Regardless of further developments, we can presume that the Turkish offensive will destabilize Northern Syria. In a short term, aside from the fact that the fighting has been renewed only 7 months since the IS has lost its last stronghold, hundreds of former IS jihadists escaped the prisons in which they were kept by the SDF. The Kurds and the Turks are accusing each other of releasing them intentionally. The escapees may attempt to start a guerrilla war and launch terrorist attacks against both Turkey and the SDF. In the long term, provided that Turkey will begin to resettle predominantly Arab refugees into the newly occupied territories, the ethnic tensions will rise. A similar scenario occurred after Turkey occupied Afrin in March 2018. Tens of thousands of Kurds left and Turkish authorities brought in Syrians of Arab descent, drastically changing the demographics of the region and causing resentment among the Kurds.
Violent protests in Iraq have been escalating
The Iraqi capital, Baghdad, as well as several southern provinces, have been experiencing a series of bloody protests since last Tuesday. They are rooted in the government’s long-term inability to improve the economic situation, provide citizens with basic social services, drinking water and electricity, and effectively combat corruption, which is often referred to as the main reason for the poor conditions. The protests were triggered by the controversial relocation of Iraqi General Abdul Wahab al-Sadi, which is perceived as an attempt to dispose of a personality beyond the control of the corrupt establishment.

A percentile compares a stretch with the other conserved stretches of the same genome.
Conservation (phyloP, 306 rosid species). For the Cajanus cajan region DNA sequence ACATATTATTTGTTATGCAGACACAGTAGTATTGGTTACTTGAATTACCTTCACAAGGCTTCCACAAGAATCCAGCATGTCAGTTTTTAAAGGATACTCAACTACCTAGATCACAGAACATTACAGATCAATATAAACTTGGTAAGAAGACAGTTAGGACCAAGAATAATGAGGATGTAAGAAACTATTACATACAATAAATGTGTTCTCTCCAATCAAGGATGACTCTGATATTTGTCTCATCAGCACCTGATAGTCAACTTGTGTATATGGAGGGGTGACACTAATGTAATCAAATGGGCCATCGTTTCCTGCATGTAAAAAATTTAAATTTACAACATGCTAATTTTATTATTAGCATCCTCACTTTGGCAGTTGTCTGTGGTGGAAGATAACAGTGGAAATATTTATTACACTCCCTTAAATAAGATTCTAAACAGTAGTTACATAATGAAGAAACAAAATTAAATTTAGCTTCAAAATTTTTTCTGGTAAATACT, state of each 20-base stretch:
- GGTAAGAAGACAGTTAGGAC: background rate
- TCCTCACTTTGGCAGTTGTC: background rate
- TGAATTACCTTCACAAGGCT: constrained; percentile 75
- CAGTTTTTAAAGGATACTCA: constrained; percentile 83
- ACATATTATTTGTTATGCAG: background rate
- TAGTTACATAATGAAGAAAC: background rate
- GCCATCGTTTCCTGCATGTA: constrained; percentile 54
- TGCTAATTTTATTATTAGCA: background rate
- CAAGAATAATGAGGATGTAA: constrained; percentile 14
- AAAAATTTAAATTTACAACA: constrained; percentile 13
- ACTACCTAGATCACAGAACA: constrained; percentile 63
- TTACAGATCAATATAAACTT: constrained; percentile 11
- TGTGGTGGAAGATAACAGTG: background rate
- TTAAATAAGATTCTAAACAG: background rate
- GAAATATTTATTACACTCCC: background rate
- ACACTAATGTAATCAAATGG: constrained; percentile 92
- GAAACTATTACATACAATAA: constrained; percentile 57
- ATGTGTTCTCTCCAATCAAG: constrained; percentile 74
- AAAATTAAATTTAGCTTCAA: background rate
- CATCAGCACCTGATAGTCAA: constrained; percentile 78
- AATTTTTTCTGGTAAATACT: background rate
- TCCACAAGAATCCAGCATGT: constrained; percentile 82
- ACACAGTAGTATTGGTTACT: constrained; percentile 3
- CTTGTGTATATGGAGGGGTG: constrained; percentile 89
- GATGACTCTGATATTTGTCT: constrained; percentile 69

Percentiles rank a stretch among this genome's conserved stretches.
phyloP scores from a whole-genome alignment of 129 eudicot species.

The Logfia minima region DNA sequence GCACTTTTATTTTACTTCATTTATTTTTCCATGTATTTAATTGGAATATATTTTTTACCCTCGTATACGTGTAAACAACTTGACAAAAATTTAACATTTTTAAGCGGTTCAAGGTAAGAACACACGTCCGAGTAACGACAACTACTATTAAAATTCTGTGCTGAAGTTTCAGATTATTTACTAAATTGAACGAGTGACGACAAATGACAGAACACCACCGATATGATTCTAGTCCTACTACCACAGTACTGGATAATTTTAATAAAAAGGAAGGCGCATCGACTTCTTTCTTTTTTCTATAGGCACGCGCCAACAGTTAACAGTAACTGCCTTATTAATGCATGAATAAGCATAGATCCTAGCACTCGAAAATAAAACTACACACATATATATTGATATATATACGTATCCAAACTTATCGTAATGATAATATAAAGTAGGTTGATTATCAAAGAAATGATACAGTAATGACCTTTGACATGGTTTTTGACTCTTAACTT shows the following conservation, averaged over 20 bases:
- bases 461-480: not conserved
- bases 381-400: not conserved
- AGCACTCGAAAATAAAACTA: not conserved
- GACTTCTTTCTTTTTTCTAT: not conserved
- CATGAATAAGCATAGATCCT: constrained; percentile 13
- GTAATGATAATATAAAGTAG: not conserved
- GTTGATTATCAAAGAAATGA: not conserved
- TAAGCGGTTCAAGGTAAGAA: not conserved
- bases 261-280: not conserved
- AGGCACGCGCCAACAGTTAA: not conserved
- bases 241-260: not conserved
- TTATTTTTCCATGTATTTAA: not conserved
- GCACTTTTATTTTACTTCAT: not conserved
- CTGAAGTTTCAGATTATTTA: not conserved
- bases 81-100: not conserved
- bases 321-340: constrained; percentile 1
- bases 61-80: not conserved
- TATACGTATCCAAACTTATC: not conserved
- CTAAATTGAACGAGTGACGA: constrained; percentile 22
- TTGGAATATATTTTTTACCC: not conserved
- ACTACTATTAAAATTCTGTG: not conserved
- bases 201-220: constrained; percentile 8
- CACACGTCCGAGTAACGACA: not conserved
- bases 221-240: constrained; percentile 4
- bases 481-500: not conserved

By nature, it is an internal conflict of the Shiite community. The protests are mainly attended by young Shiite men who are most affected by the country’s economic problems. Important religious leaders of Iraq Ayatollah al-Sistani and Muqtada al-Sadr also joined the debate and called on the government to reform. The Sunni and Kurdish communities appear to have no role in the protests. The role of Iran in riots is discussed, too. Part of the protests is aimed against the influence of the Shiite leader and the militia supported by him. The Iranian consulate in Baghdad was burned down on Sunday. There have been reports of Iranian forces trying to escalate violence and delegitimize the efforts of protesters. Iranian religious leader Khamenei described the protests as an attempt to deteriorate the relations of the two states.